The First Song for Your Mix Tape: Thoughts on Brand New.

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The first song I heard by Brand New was “The Quiet Things That No One Ever Knows.” I was in high school, listening religiously to Freed Hardeman University’s radio station. At the time the station was known as 91.5, and it offered the only place on the local airwaves to hear quality alternative and indie music. As 91.5 was run by college students, there wasn’t always a DJ telling you what you were listening to- these kids had class to attend. The most reliable DJ, Titus, had a short but poignant run as the purveyor of knowledge to my music-obsessed soul. Without knowing it, he was the Qui-Gon to my Obi-Wan, the mentor of music handing down to me the songs that would shape the rest of my life. But even Titus had to graduate sometime (as far as I know, he did not perish in a lightsaber battle with a soft-spoken tatted-up Sith lord, so the Qui-Gon comparison ends here). Without a voice to say who was playing, I didn’t know that the “blood in your head” song was sung by Brand New during that DJ-less segment one night. Not until much later.

Brand New didn’t return to my radar until several months ago, when they toured with Modest Mouse in the summer heat. Several of my friends talked eagerly about seeing their show in Nashville, including the cute boy that always seemed to linger when I made his drink at Starbucks. When prompted, I would admit that I’d heard of Brand New but wasn’t very familiar with them. In an attempt to see what all the fuss was about, I took to scouring the internet for their music. I ended up listening to their entire discography…brought on, in part, by the cute boy-now turned my boyfriend- and his passionate interest in Brand New. But it was also brought on by my obsessive search for the best music around, okay? Y’all know me.

My search resulted in a pleasant surprise- it turned out I already knew many of their songs: “Sowing Season,” “Jude Law and a Semester Abroad,” and “Sic Transit Gloria…Glory Fades,” just to name a few. Thanks to my early exposure to good music on 91.5, I wasn’t as behind as I thought I was. Plus, many of the songs had very Smiths-esque titles, like “The Boy Who Blocked His Own Shot,” and heaven knows I’m a sucker for The Smiths and anyone influenced by them.  Still, it wasn’t until I heard “Mix Tape,” off of their album Your Favorite Weapon, that Brand New clicked with me.

 

Lyrics: 

I got a twenty-dollar bill that says no one’s ever seen you without makeup.
You’re always made up.
And I’m sick of your tattoos,
and the way you always criticize the Smiths… and Morrissey.
And I know that you’re a sucker for anything acoustic.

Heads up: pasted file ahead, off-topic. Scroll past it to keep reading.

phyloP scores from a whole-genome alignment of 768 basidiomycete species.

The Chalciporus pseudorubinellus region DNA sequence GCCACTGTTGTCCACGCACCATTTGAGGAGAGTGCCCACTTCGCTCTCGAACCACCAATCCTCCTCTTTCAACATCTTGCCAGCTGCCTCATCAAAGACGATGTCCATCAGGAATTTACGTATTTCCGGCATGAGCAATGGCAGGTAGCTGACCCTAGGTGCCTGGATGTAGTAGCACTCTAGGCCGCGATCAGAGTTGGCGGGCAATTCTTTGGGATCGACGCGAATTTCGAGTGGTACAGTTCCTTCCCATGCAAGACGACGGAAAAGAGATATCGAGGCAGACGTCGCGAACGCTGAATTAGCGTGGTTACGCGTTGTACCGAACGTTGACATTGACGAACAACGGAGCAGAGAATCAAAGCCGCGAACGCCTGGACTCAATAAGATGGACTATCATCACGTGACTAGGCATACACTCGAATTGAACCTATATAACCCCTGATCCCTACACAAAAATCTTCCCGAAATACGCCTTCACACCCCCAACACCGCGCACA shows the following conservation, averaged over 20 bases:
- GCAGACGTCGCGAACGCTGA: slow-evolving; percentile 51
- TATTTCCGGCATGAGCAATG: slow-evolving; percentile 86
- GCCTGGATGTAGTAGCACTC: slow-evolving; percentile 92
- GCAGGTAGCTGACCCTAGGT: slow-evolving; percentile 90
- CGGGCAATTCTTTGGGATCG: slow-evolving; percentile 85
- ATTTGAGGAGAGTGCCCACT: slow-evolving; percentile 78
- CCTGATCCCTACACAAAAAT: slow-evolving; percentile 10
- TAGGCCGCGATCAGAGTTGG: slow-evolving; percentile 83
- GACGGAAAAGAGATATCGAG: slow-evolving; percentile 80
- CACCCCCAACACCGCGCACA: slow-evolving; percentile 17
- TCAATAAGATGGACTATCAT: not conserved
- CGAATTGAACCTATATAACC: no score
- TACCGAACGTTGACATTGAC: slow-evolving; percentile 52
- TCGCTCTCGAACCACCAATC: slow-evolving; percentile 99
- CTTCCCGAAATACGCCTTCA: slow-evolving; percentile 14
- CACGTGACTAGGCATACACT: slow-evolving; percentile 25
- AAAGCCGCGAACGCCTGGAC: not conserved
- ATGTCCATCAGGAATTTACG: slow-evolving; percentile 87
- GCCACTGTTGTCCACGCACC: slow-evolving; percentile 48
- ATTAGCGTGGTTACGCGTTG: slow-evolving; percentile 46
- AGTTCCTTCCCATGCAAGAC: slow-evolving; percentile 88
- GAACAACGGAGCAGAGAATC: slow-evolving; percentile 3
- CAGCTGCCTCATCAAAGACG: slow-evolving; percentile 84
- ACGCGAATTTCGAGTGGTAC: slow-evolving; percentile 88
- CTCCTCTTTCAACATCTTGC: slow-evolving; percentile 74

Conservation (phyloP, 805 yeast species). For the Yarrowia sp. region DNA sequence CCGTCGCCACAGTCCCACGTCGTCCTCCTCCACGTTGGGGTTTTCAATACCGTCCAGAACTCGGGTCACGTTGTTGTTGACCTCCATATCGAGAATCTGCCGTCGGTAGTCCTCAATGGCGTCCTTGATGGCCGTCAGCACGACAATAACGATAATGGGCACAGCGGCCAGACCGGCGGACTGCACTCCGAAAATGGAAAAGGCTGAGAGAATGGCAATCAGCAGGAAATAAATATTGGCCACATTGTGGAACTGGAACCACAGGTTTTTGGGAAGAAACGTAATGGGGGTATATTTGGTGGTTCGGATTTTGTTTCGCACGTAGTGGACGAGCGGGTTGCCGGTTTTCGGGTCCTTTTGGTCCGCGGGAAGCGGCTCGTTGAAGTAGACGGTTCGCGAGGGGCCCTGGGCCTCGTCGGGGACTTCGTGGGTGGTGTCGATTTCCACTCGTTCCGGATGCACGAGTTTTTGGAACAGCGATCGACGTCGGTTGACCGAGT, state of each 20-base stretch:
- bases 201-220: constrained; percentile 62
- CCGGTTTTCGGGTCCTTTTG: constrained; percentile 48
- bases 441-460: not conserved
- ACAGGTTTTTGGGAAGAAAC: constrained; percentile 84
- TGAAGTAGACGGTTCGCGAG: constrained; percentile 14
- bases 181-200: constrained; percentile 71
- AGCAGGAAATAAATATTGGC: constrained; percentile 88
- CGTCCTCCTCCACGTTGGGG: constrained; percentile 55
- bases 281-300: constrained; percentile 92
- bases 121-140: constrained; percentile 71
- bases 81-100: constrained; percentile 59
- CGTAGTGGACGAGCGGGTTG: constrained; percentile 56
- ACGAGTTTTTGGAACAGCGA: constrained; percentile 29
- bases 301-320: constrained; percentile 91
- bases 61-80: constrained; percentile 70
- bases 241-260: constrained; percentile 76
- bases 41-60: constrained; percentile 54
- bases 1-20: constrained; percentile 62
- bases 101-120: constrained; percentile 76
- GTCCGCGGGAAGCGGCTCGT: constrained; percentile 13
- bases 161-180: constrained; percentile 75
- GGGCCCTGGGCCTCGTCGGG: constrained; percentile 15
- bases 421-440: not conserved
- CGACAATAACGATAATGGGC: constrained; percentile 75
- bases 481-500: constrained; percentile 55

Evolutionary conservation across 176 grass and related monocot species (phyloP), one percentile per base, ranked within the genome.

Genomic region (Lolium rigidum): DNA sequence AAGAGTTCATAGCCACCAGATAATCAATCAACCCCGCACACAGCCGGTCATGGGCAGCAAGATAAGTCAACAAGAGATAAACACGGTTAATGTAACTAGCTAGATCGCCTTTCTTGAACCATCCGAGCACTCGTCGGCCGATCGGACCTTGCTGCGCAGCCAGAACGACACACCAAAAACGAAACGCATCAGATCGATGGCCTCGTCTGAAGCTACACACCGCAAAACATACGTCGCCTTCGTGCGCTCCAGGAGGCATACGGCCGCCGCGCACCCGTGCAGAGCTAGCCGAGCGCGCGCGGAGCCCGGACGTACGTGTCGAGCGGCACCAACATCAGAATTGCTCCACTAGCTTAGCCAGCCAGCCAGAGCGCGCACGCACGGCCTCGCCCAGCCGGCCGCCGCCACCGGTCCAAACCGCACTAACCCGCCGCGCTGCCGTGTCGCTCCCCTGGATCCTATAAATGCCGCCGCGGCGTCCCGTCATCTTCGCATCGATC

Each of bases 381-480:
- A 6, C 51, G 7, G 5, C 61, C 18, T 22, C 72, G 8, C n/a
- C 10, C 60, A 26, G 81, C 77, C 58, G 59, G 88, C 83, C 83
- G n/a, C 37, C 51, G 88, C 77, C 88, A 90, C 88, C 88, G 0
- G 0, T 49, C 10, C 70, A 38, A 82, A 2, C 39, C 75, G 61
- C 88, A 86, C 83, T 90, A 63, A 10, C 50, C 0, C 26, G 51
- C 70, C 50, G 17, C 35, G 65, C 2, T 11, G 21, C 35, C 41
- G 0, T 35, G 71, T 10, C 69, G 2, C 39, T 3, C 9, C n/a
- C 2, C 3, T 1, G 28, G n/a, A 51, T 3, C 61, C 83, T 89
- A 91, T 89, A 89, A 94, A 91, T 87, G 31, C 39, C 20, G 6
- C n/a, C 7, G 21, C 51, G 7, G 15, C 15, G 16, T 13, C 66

But when I say let’s keep in touch,
I really mean I wish that you’d grow up.
This is the first song for your mixtape.
It’s short just like your temper,
but somewhat golden like the afternoons we used to spend before you got too cool…

I got a twenty-dollar bill that says no one’s ever seen you without makeup.
You’re always made up.
And I’m sick of your tattoos, and the way you don’t appreciate Brand New or me
And I know that you’re a sucker for anything acoustic.
But when I say let’s keep in touch,
I hope you know I mean I wish that you’d grow up.
This is the first song for your mixtape.
It’s short just like your temper,
but somewhat golden like the afternoons we used to spend before you got too cool…

(yeah, but I wish you were my shadow.)

“Mix Tape” could have been a Dashboard Confessional song. In fact, if you just read the lyrics without listening to the music, you can hear Chris Carrabba singing in your mind.

Okay, maybe it’s just me. Maybe I just want to hear Chris…but I can’t get started on Chris Carrabba. That road only leads to tears and fangirling.

“Mix Tape” reads like a Dashboard Confessional song, but the lyrics also smack of The Smiths, in both obvious and more covert ways. For one thing, “Mix Tape” is often referred to as Brand New’s “Morrissey song” for the blatant references- “And I’m sick of your tattoos, and the way you always criticize The Smiths…and Morrissey.”

Who spends their time criticizing The Smiths and Morrissey?! (Don’t answer that- I know there are plenty of Moz haters out there, but I refuse to give them the time of day). I had never resonated so deeply with Jesse Lacey until hearing that lyric.

But then the next verse draws more parallels- “And I’m sick of your tattoos, and the way you don’t appreciate Brand New…or me.” Because The Smiths are to Morrissey as Brand New is to Jesse Lacey. Further, the self-referential aspect also pays tribute to Morrissey, as he regularly references himself in his songs. It was comforting to hear so many familiar and well-loved techniques in a Brand New song.

The whole concept of mix tapes has always been one I’ve embraced. If I’ve given you a mix tape at any point in my life, please know that I slaved over every song and every track change on that CD. And that I cared about you, because I don’t make those for just anyone. For some people, music expresses that which we can’t express- whether it’s feelings, reflections, memories, or just existential-unnameable dread. If Brand New can relay that special expression through a song, all the while throwing shade on someone who used makeup to hide instead of shine, someone who criticized those who bared their feelings like a proud banner striking the sky- well, then I’m all for them.

 

I’m seeing Brand New with their biggest fan on Monday, and I can’t wait.

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